Vaccine-type human papillomavirus and evidence of herd protection after vaccine introduction

Jessica A. Kahn, Darron Brown, Lili Ding, Lea E. Widdice, Marcia Shew, Susan Glynn, David I. Bernstein

Research output: Contribution to journalArticle

86 Citations (Scopus)

Abstract

OBJECTIVES: The aims of this study were to compare prevalence rates of human papillomavirus (HPV) in young women before and after HPV vaccine introduction to determine the following: (1) whether vaccine-type HPV infection decreased, (2) whether there was evidence of herd protection, and (3) whether there was evidence for type-replacement (increased prevalence of nonvaccine-type HPV). METHODS: Young women 13 to 26 years of age who had had sexual contact were recruited from 2 primary care clinics in 2006-2007 for a prevaccination surveillance study (N = 368, none were vaccinated) and 2009-2010 for a postvaccination surveillance study (N = 409, 59% were vaccinated). Participants completed a questionnaire and were tested for cervicovaginal HPV DNA. HPV prevalence rates were compared in the pre- versus postsurveillance studies by using χ 2 tests. Propensity score weighting was used to balance differences in covariates between the 2 surveillance studies. RESULTS: The mean age was ∼19 years for both groups of participants and most were African American and non-Hispanic. After propensity score weighting, the prevalence rate for vaccine-type HPV decreased substantially (31.7%-13.4%, P < .0001). The decrease in vaccine-type HPV not only occurred among vaccinated (31.8%-9.9%, P < .0001) but also among unvaccinated (30.2%-15.4%, P , .0001) postsurveillance study participants. Nonvaccine-type HPV increased (60.7%-75.9%, P < .0001) for vaccinated postsurveillance study participants. CONCLUSIONS: Four years after licensing of the quadrivalent HPV vaccine, there was a substantial decrease in vaccine-type HPV prevalence and evidence of herd protection in this community. The increase in nonvaccine-type HPV in vaccinated participants should be interpreted with caution but warrants further study.

Original languageEnglish
JournalPediatrics
Volume130
Issue number2
DOIs
StatePublished - Aug 2012

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Papillomavirus Vaccines
Vaccines
Propensity Score
Papillomavirus Infections
Licensure
Vaccine
African Americans
Primary Health Care
DNA

Keywords

  • Adolescent
  • Herd protection
  • Human papillomavirus vaccines
  • Prevalence

ASJC Scopus subject areas

  • Pediatrics, Perinatology, and Child Health
  • Arts and Humanities (miscellaneous)

Cite this

Vaccine-type human papillomavirus and evidence of herd protection after vaccine introduction. / Kahn, Jessica A.; Brown, Darron; Ding, Lili; Widdice, Lea E.; Shew, Marcia; Glynn, Susan; Bernstein, David I.

In: Pediatrics, Vol. 130, No. 2, 08.2012.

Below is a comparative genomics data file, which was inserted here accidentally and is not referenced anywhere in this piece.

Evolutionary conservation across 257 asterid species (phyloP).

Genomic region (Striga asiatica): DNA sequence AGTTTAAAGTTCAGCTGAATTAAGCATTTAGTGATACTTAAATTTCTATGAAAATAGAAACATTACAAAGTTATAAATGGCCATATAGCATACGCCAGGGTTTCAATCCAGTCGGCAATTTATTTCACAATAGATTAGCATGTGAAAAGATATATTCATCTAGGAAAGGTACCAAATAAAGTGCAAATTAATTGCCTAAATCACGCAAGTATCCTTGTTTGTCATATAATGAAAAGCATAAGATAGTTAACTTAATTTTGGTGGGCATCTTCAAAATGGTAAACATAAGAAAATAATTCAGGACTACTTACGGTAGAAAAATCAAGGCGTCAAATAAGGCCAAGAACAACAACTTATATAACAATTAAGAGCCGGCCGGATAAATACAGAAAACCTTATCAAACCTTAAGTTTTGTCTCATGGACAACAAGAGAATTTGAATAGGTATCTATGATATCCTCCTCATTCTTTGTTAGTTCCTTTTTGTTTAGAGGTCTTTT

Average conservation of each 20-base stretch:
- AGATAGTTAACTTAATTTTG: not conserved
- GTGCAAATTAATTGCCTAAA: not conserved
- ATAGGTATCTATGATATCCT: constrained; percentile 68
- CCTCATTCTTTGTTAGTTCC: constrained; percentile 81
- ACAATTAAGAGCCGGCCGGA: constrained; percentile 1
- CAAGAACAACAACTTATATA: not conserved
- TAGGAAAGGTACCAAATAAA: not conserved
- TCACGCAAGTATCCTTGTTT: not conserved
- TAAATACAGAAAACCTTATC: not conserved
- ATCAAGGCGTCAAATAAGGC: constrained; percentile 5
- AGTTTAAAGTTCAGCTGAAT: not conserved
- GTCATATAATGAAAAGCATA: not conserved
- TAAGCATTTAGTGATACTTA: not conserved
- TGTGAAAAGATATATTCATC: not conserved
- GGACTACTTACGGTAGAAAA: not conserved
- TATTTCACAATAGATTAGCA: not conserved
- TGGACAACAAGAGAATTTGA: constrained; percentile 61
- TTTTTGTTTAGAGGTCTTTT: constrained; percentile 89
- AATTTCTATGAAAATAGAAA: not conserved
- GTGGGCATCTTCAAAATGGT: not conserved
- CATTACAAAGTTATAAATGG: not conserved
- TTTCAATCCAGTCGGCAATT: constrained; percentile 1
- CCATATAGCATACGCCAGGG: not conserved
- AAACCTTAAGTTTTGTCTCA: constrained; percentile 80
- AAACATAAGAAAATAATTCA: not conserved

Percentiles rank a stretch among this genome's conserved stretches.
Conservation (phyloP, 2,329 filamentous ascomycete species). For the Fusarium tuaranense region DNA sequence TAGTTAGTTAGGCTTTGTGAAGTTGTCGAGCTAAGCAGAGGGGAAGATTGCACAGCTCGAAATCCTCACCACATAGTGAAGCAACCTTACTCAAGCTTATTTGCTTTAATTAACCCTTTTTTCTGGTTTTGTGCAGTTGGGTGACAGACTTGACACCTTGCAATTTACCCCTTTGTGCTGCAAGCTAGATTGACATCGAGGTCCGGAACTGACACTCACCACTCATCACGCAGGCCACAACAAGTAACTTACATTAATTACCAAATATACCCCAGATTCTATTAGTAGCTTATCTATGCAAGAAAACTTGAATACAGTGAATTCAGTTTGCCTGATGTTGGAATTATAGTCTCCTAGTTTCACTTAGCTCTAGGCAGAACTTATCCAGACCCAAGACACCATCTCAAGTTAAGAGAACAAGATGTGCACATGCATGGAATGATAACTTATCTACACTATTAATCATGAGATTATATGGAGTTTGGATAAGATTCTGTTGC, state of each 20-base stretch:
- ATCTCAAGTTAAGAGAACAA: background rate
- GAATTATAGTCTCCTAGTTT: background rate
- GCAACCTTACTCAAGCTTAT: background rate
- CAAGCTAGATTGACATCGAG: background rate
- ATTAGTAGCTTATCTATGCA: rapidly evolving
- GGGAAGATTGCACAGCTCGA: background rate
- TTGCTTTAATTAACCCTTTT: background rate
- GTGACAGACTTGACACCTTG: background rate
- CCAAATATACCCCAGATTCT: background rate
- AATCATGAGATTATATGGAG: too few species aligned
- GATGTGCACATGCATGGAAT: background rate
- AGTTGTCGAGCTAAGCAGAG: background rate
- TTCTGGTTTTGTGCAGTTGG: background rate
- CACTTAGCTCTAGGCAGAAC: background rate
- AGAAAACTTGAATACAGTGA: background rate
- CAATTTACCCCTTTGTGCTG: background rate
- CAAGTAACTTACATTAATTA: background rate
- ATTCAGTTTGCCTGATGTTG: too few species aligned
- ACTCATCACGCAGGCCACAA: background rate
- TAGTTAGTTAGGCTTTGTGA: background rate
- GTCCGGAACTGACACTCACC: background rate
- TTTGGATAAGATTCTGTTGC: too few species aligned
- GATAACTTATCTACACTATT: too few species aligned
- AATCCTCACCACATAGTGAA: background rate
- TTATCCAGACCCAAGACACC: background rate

Research output: Contribution to journalArticle

Kahn, Jessica A. ; Brown, Darron ; Ding, Lili ; Widdice, Lea E. ; Shew, Marcia ; Glynn, Susan ; Bernstein, David I. / Vaccine-type human papillomavirus and evidence of herd protection after vaccine introduction. In: Pediatrics. 2012 ; Vol. 130, No. 2.
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abstract = "OBJECTIVES: The aims of this study were to compare prevalence rates of human papillomavirus (HPV) in young women before and after HPV vaccine introduction to determine the following: (1) whether vaccine-type HPV infection decreased, (2) whether there was evidence of herd protection, and (3) whether there was evidence for type-replacement (increased prevalence of nonvaccine-type HPV). METHODS: Young women 13 to 26 years of age who had had sexual contact were recruited from 2 primary care clinics in 2006-2007 for a prevaccination surveillance study (N = 368, none were vaccinated) and 2009-2010 for a postvaccination surveillance study (N = 409, 59{\%} were vaccinated). Participants completed a questionnaire and were tested for cervicovaginal HPV DNA. HPV prevalence rates were compared in the pre- versus postsurveillance studies by using χ 2 tests. Propensity score weighting was used to balance differences in covariates between the 2 surveillance studies. RESULTS: The mean age was ∼19 years for both groups of participants and most were African American and non-Hispanic. After propensity score weighting, the prevalence rate for vaccine-type HPV decreased substantially (31.7{\%}-13.4{\%}, P < .0001). The decrease in vaccine-type HPV not only occurred among vaccinated (31.8{\%}-9.9{\%}, P < .0001) but also among unvaccinated (30.2{\%}-15.4{\%}, P , .0001) postsurveillance study participants. Nonvaccine-type HPV increased (60.7{\%}-75.9{\%}, P < .0001) for vaccinated postsurveillance study participants. CONCLUSIONS: Four years after licensing of the quadrivalent HPV vaccine, there was a substantial decrease in vaccine-type HPV prevalence and evidence of herd protection in this community. The increase in nonvaccine-type HPV in vaccinated participants should be interpreted with caution but warrants further study.",
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